What is a better measure of the race between Barack Obama and John McCain: the margin separating the candidates or Obama's percentage of the vote?
That is a question that pollsters are asking each other, and one that will be fundamental for anyone interpreting the presidential horse race this fall.
As Election Day nears, pollsters always face the challenge of interpreting the percentage of people who say they are "undecided" on vote preference questions, but Obama's race will add an extra element of uncertainty this year.
The reason is the so-called Bradley-Wilder effect, named after a series of high-profile races between black Democrats and white Republicans in the 1980s and early 1990s (including the historic candidacy of Tom Bradley for California governor in 1982), in which public opinion polls tended to understate support for the white candidate.
As documented [PDF] in 1993 by Larry Hugick of Princeton Survey Research, the share of the vote won by the black candidates in these races was never more than 1 percentage point greater than their share of the vote in the final poll. Meanwhile, the white candidates consistently outperformed their poll percentages by 4 to 17 percentage points.
"Only black candidates who broke the 50% level in the final poll were victorious," Hugick wrote 15 years ago. To "improve the accuracy of pre-election polls in biracial elections," he suggested a new method: "[Assign] all the black undecided vote to the black candidate and all the remaining undecided vote to the white candidate."
In recent years, however, that pattern has not held. As reported by Scott Keeter and Nilanthi Samaranayake of the Pew Research Center last year, polls in five biracial contests in 2006 were largely accurate. The margins between the candidates predicted the vote, with no evidence of hidden support for the white candidates. "The accuracy of the polling in these five biracial elections," they wrote, "suggests that the problems that bedeviled polling in the 1980s and early 1990s may no longer be so serious."
Also, this year's primary results did not systematically understate support for Hillary Rodham Clinton. If anything, polls tended to underestimate support for the winner in each state, a trend that worked in Obama's favor as often as Clinton's.
But will the general election polling this year be different?
I wondered what pollsters are doing to answer that question, so I e-mailed a handful to ask. The most interesting comments came from Scott Keeter.
I give extra weight to the "evidence based" approach the Pew Research Center uses to allocate undecided voters because it proved accurate four years ago. That approach, as Pew President Andrew Kohut put it in an interview with me in 2006, relies on "measures" of the attitudes of undecided voters, not "upon 'you know I think,' 'I got this feeling,' 'history tells us,' or any of this other stuff where you can let judgments get in your way."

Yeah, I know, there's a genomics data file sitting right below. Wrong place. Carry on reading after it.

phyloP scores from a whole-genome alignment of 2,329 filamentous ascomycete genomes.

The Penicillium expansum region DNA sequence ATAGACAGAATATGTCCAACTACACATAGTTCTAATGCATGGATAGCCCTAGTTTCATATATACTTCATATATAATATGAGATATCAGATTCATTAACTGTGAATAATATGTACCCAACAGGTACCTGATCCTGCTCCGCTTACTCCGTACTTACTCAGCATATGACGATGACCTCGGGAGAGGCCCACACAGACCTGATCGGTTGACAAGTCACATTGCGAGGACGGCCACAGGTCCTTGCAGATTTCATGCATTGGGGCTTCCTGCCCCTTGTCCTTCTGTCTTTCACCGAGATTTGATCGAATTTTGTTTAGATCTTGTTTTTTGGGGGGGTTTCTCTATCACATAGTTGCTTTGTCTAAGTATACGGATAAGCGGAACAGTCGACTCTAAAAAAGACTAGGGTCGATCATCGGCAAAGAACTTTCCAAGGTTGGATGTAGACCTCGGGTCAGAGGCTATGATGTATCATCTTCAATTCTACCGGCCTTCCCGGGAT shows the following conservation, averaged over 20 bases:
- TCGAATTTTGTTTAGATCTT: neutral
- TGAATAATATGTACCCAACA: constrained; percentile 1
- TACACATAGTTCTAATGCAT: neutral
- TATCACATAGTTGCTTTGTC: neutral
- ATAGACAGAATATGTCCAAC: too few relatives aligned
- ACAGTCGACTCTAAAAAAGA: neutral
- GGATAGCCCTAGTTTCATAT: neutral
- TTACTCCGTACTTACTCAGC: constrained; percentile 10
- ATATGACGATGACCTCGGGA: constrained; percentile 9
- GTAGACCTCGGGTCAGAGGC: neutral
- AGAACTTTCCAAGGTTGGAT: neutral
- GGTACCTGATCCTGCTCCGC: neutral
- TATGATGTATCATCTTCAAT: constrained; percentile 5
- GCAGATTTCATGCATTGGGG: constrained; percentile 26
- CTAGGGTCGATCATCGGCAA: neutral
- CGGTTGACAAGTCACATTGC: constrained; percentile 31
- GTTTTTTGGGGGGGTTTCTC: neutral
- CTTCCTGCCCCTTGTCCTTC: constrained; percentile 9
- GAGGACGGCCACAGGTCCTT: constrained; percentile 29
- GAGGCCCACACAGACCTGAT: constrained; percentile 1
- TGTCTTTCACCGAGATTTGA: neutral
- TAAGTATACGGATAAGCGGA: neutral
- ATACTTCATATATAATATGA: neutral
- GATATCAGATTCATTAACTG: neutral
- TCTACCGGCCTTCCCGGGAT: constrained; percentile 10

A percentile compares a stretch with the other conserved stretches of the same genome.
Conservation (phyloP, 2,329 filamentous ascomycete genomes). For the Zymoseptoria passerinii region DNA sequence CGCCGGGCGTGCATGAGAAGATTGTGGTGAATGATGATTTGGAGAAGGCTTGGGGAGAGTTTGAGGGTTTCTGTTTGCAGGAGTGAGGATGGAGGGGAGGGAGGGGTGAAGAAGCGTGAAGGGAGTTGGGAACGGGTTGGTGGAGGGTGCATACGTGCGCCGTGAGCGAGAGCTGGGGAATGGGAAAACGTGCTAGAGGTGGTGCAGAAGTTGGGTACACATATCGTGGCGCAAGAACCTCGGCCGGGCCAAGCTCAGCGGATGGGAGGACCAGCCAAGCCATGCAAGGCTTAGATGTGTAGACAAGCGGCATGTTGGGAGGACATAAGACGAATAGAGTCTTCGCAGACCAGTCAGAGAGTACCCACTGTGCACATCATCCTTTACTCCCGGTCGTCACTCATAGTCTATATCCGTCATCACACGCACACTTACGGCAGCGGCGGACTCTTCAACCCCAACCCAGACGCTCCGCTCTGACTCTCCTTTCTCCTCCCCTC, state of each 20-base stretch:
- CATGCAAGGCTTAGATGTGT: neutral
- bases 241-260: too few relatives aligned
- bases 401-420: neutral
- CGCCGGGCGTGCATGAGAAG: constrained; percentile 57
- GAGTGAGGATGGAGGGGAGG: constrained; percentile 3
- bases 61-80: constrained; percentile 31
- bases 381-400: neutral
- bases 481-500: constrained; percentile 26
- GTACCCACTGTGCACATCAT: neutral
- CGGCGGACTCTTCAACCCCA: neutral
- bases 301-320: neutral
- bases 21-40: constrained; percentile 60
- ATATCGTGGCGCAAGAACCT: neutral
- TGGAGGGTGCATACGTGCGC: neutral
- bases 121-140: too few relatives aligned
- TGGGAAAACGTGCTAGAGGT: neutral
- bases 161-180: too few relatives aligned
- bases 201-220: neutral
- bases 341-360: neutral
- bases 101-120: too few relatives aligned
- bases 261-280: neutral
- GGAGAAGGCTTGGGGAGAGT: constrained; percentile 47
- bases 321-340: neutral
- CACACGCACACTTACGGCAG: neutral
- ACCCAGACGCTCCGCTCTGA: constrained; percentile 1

So in addition to repeating their assessment of undecided voters, what steps will the Pew Center take to monitor for a recurrence of the Bradley-Wilder effect?
First, says Keeter, they will continue to "measure the impact of racial issues on voter judgments," as they did in this March report. If they find that racial attitudes correlate with vote preference among decided voters, they may incorporate those attitudes into the model they use to allocate the undecided.
Second, they will watch for "race of interviewer effects." Pollsters concluded that racial attitudes were at work in the Bradley-Wilder effect when they observed that white respondents tended to report different vote preferences depending on whether the interviewer was black or white.
The best known study of this phenomenon -- a 1989 Public Opinion Quarterly article [PDF] based on surveys of the Virginia governor's race -- closed with an "unambiguous recommendation: survey organizations must record the race of interviewers and check for these effects whenever they conduct polls in black-white electoral contests." Smart pollsters -- like those at the Pew Center and CBS News -- will be following that advice this fall.
Third, according to Keeter, Pew will keep an eye on the respondents who are hardest to interview. In 1997, a Pew study found that hard-to-interview respondents were less sympathetic to blacks on questions about race -- suggesting that the Bradley-Wilder effect may have been partly due to those who refused to participate in surveys. They could not replicate the same results in a comparable study in 2003 but will be watching hard-to-interview respondents again this fall.
So what's the bottom line? Speculation about Bradley-Wilder is inevitable in the coming months, but the most worthy approach will be based on evidence, not hunches.
CORRECTION: The original version of this column incorrectly attributed the surveys for the Public Opinion Quarterly article.
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